In many habitats, hyper-augmented elites rule a mass of humanity that is stuck using low-end morphs and minimal augmentations, or even infomorphs living in rented morphs, but this is not the only option found in the solar system. Transhumanity has splintered into a wide variety of subcultures, some of which are based upon an individual’s choice of morph. Some of this separation is due to the necessity of inhabiting difficult environments. From aquanauts living in Europa’s aquatic environment or rusters on Mars to the fact that zero-g habitats are relatively inexpensive and are best inhabited by microgravity-adapted morphs like bouncers, many unusual environments require those living in them to choose from a very limited range of morphs. Sometimes, though, this separation is ideological in nature, such as the rise of groups like the ultimates or some of the separatist uplift communities that seek to define their own space separate from human cultures.

There are dozens of specialist morphs and an even greater number of habitats or other settlements that are inhabited largely or exclusively by individuals using a single type of morph or a limited number of specialist morphs. In the asteroid belt and in the rings and smaller moons of Saturn, there are more than one hundred habitats that do not rotate, with all portions in zero or near-zero gravity. The inhabitants typically use bouncer or novacrab morphs, along with a small number of synthetic morphs and other pods.

There is also a vast number of other habitats that are segregated in various other ways, including ones where all permanent residents are uplifts inhabiting one of the various transgenic morphs, like the octomorph or neo-avian morphs. Other habitats are only open to residents with various enhanced morphs like exalts or mentons. There are even habitats where all residents must inhabit morphs that are all clones of one another. In almost all of these habitats, residents are free to add whatever augmentations they wish to their morphs, but some habitats forbid residents from changing their morph’s external appearance, and individuals who violate this rule are forced to leave the habitat if they refuse to reverse these changes.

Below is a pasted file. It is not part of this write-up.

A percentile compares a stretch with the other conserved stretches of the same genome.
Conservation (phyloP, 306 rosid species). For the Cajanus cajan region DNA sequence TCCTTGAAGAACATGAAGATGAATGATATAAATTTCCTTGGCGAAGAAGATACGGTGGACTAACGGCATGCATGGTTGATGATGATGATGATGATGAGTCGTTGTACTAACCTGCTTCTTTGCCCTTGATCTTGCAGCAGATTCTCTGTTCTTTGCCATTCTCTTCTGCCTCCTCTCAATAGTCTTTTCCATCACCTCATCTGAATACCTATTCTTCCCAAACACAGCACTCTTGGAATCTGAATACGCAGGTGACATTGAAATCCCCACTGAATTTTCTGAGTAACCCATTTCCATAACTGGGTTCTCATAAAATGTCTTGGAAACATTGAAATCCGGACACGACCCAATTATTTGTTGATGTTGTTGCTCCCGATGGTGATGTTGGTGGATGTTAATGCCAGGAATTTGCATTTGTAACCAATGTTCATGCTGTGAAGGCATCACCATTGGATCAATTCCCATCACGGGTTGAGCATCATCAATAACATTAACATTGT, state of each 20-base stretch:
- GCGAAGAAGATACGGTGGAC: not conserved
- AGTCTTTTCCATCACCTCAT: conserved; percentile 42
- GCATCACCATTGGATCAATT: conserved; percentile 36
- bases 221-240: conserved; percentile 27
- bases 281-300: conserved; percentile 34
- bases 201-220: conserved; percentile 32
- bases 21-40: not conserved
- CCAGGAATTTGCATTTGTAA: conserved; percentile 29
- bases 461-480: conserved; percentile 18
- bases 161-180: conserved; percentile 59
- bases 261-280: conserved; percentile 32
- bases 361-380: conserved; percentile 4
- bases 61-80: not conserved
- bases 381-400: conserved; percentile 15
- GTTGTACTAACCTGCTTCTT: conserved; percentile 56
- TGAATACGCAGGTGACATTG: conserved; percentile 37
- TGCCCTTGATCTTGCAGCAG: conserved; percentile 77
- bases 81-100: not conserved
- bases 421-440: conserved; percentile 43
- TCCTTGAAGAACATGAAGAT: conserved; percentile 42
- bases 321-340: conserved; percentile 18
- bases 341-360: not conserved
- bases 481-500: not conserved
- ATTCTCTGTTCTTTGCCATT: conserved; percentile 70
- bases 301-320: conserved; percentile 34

Some habitats do away with the necessity of both life support and gravity. In these locations, all residents are infomorphs who either inhabit their own synth bodies or, in a few very eccentric cases, where all of the inhabitants are infomorphs who spend most of their existence in the habitat’s central computers. When they need to interact with the physical world, these infomorphs are free to use one of the many synthmorphs that the habitat owns and that the residents share among themselves. Although considered quite eccentric to many and horrifying to bioconservatives, habitats inhabited solely by synthmorphs or infomorphs are among the least expensive to build and maintain and are a low-cost way for groups of infomorph refugees from Earth to gain independence. Because individuals who choose this way of life have often spent a decade or more as infomorphs, this option often seems both familiar and in many ways more comfortable than inhabiting a living morph. As Earth becomes more distant in transhumanity’s collective memory, its traditions and social norms hold less sway and people feel more free to create and use new bodies and new ways of life to go along with them.

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